With a peculiar name for such an auspicious place, apparently an experience with a dead bird really did inspire the name. A historical plaque will appear at some point to keep the team from having to tell the story over and over one hundred million times. Finding out the story for yourself can be your homework.
Dead Bird Brewing sits tucked back on a permeable driveway surface (a spectacle in and of itself for any sustainable landscape enthusiasts) just North of Walnut Street at 1726 North 5th Street in Milwaukee.
Radio Milwaukee had a spot recently with beabadoobie discussing how inexplicably some musicians with phenomenal projects toil and toil and never quite break through, and how others miraculously gain instant notoriety.
A recent live effort by new kids on the scene Endless Era gave show-goers the feeling this trio could vault straight to insta-hit status or run the well trod path a mega cool cult synth pop act that never quite climbs from under the shadows of the local music canopy.
They cut their Cactus set with an inspired play of their winter 2019 single Mine. Blake Akers just devastated the final drum transitions in a way that very few can open up, sending Jon Eleyet and Caleb Rogers into a controlled rage to bring Mine to its crescendo.
Spicing up the Recipe
It wasn’t so much that the song conjured a groundbreaking new sound, Mine is basically variation of the pop synthwave formula: rising drums, thick down tempo key board, thinly layered guitar melody with a tad of mod distorted amplification, always delicious. A certain moxie and sense of performative urgency set Endless Era apart. How they progress from their new-band honeymoon will be worth staying tuned, hope they stick around for awhile.
Endless Era’s 2019 single Mine is available on bandcamp.
Matilda (Emily Condon) bounces about Lane’s house taking life in stride while she battles an extended case of the mopes. She recently lost both her parents and has found herself a Brazilian transplant in America doing the thing she hates worst for a day job, cleaning.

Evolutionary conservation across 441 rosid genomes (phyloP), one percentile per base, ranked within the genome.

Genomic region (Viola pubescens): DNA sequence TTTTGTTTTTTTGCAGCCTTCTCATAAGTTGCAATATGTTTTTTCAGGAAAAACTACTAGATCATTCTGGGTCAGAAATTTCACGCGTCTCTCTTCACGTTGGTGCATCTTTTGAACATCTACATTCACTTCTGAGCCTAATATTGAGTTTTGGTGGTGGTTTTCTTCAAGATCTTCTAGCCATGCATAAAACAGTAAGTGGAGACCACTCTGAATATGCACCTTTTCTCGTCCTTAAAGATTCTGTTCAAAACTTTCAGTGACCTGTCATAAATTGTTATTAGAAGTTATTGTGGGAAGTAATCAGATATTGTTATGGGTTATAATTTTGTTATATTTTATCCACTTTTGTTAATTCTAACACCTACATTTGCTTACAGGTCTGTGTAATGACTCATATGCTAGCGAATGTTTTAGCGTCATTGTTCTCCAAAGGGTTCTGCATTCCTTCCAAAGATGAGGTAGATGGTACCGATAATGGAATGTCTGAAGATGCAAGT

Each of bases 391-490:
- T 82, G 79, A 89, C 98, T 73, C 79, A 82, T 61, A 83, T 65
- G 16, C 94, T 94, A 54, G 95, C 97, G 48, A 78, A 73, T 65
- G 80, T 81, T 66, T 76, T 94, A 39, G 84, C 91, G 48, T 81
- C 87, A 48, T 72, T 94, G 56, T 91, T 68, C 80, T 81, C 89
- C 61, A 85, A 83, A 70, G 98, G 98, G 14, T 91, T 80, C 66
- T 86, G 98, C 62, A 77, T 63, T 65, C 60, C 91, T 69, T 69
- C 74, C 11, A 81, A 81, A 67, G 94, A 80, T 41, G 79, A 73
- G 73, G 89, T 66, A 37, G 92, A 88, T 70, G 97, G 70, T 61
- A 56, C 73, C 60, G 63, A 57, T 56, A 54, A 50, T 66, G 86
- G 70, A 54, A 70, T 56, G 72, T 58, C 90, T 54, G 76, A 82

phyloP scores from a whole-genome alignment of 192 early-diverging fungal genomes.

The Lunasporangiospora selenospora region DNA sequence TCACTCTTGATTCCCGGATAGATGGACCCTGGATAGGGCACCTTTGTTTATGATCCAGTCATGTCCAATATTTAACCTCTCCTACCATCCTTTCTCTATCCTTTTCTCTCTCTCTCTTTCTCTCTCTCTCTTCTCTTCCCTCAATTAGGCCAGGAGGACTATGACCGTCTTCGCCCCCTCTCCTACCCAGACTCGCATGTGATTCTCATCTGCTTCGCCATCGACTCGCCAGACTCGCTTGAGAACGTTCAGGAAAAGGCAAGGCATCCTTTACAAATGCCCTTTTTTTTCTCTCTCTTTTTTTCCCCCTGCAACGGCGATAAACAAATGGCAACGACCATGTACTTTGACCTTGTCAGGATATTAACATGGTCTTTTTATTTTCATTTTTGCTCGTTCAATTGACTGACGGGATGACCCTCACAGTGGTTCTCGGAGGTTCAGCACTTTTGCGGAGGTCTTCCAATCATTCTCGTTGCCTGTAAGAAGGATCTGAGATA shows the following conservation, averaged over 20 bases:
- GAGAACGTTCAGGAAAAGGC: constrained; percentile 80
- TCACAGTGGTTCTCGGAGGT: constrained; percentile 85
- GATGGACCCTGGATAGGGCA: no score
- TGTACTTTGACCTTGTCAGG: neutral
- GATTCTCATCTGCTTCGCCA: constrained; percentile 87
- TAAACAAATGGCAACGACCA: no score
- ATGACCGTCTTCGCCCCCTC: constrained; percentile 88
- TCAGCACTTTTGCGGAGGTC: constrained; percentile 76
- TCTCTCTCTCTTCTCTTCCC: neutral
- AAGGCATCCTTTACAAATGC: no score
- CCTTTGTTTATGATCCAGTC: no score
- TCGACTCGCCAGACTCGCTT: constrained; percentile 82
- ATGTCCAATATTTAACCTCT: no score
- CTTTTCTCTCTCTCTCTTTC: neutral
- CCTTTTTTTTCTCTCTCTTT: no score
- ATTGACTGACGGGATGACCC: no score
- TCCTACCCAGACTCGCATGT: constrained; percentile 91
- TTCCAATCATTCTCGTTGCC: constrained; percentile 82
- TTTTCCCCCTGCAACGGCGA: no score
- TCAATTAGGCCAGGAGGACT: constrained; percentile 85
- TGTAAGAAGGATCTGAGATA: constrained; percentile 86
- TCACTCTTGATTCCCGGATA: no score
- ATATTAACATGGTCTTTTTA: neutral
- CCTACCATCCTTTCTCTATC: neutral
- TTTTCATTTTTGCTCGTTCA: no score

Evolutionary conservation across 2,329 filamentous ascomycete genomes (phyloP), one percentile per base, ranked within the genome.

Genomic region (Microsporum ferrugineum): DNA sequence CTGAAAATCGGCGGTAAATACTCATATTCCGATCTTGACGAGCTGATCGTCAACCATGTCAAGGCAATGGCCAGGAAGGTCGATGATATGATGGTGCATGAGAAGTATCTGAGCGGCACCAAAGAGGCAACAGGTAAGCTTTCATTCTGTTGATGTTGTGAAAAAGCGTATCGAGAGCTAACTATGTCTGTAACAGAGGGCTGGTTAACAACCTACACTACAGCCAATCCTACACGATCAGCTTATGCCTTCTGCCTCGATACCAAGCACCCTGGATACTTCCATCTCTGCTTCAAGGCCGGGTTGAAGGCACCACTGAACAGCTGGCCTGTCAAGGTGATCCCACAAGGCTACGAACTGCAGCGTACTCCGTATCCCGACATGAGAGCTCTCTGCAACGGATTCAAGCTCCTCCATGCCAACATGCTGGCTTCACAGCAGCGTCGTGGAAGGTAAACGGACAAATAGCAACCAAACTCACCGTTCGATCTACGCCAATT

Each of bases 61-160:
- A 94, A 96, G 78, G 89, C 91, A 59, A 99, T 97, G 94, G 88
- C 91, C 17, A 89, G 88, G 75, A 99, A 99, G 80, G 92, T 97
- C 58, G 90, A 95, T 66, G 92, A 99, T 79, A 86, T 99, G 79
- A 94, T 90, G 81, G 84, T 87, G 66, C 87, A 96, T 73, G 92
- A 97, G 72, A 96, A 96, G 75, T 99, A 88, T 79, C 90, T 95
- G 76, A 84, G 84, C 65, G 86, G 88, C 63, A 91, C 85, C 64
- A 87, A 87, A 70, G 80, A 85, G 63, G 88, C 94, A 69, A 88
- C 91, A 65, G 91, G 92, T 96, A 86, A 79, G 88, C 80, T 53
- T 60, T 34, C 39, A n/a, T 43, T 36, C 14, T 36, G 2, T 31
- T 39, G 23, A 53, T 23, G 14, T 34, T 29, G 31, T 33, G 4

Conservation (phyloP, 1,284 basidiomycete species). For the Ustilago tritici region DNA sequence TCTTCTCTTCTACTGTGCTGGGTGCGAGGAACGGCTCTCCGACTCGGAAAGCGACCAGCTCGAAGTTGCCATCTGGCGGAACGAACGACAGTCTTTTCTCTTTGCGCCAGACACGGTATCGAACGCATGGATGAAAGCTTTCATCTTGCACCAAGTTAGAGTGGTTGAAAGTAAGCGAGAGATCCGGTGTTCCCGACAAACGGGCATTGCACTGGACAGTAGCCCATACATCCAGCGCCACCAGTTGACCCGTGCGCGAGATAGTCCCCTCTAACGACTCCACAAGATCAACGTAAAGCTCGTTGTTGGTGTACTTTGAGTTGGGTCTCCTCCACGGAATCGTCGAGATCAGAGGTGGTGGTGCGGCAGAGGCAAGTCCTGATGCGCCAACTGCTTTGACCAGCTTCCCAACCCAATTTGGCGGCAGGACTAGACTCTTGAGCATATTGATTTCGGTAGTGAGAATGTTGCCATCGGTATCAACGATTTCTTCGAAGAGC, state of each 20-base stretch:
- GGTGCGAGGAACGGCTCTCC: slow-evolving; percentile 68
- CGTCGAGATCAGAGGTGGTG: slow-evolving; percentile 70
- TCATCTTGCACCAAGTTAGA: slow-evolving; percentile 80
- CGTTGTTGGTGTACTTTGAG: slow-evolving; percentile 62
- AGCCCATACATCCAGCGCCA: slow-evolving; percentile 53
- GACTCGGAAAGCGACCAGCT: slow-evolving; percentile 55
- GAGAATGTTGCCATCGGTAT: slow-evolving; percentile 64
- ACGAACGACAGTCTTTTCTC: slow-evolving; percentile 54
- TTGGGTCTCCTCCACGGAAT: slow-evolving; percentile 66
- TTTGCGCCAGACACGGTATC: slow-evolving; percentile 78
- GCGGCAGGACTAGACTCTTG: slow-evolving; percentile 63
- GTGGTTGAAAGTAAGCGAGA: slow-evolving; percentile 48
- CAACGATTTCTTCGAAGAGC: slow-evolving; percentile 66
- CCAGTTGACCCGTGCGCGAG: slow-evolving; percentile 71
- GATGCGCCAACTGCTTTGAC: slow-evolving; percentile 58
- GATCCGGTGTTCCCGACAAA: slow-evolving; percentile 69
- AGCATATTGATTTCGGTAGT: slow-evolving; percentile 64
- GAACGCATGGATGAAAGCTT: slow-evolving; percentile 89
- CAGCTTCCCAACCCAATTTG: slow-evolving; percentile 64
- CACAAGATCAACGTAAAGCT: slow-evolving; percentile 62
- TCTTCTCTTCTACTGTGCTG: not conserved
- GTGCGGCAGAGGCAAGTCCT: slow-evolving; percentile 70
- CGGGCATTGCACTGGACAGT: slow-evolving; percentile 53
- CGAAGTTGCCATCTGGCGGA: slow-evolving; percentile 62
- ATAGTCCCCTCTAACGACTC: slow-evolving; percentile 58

“Laughter cleans the insides,” Matilda announces halfway through our encounter enmeshed in the fateful intersections of human paths that The Clean House dramatizes.
A Life Deferred
Matilda inherited comedy from her mother and father, who shared the wonder of laughter with her from the day she was born, but left her wanting on the day they died. Matilda carries this void along when she enters Lane’s crumbling personal life as her live-in maid.
Lane (Jackie Benka), once a charmed doctor who hitched up with a surgeon, now grasps desperately to hold her strained marriage. The controlled demolition of Lane’s personal life gives this story a hub of morbid ironies to find humor and wisdom in.
Lane’s bored and nosey sister Virginia (Kathy Landry) regularly comes poking around and stirring the cauldron brewing in Lane’s house that Matilda already has swirling with her mercurial ways. Matilda and Virginia make a odd match of confidants as Virginia’s love for cleaning and small talk meets Matilda’s need for an ear and a pair of industrious hands to save her from Lane’s chores.
Virginia prophetically proclaims the reason behind her devotion for cleaning, “How else are you going to catch your husband cheating.” Commiserating over a basket of Lane’s freshly laundered undergarments, Matilda and Virginia’s symbiosis naturally discovers evidence of Charles’s (Joseph Ellman) infidelity.
Without her cleaning crew’s help, Lane’s rigid intelligence allows her to deduce the symptoms of her failing marriage. When her husband finally comes clean, his stilted and clinical rationalism allows his mouth to supply her a defensible alibi – er, explanation.
He gathered his conscious clearing pass from the cultural repository of public radio no less. Tuning in there, he learned that finding his soulmate Ana (Sam Billek) while removing her cancerous breasts obligated him to be with her. Charles obliviously attempts to share his joy with Lane, with Virginia and Matilda gazing in awe, arriving at her house accompanied by Ana.
As these five lives entangle further, the audience explores several aspects of love’s elusive, unquantifiable presence in our drive to exult in our lovers with our talents, bitterly let them go forever, transact with them steadfastly in daily exchanges of love languages, or unselfishly tend to their last wishes.
A Village Playhouse production, Scott Sorenson’s take on Sarah Ruhl’s story succeeds in creating a well-set, snicker inducing mellow drama. Type-blind casting works here as the players come as they are, betraying and remolding stereotypical imagery this play runs the danger of eliciting, giving the characters a new lease on life.
Credits go to The Clean House’s producer Erico Ortiz and creative team Jennifer Lautz (Lighting and Sound Designer), Nikki Maritch (Costume Designer), and Sorenson (Set Design).
The Clean House runs at Inspiration Studios in West Allis through October 13 with evening shows Friday and Saturday October 4, 5, 11, and 12th at 7:30pm and Monday matinees October 6, and 13th.
Inspiration Studios’s quaint confines sit on a corner just South of 73rd and Greenfield, 1500 S. 73rd Street, West Allis, WI 53204.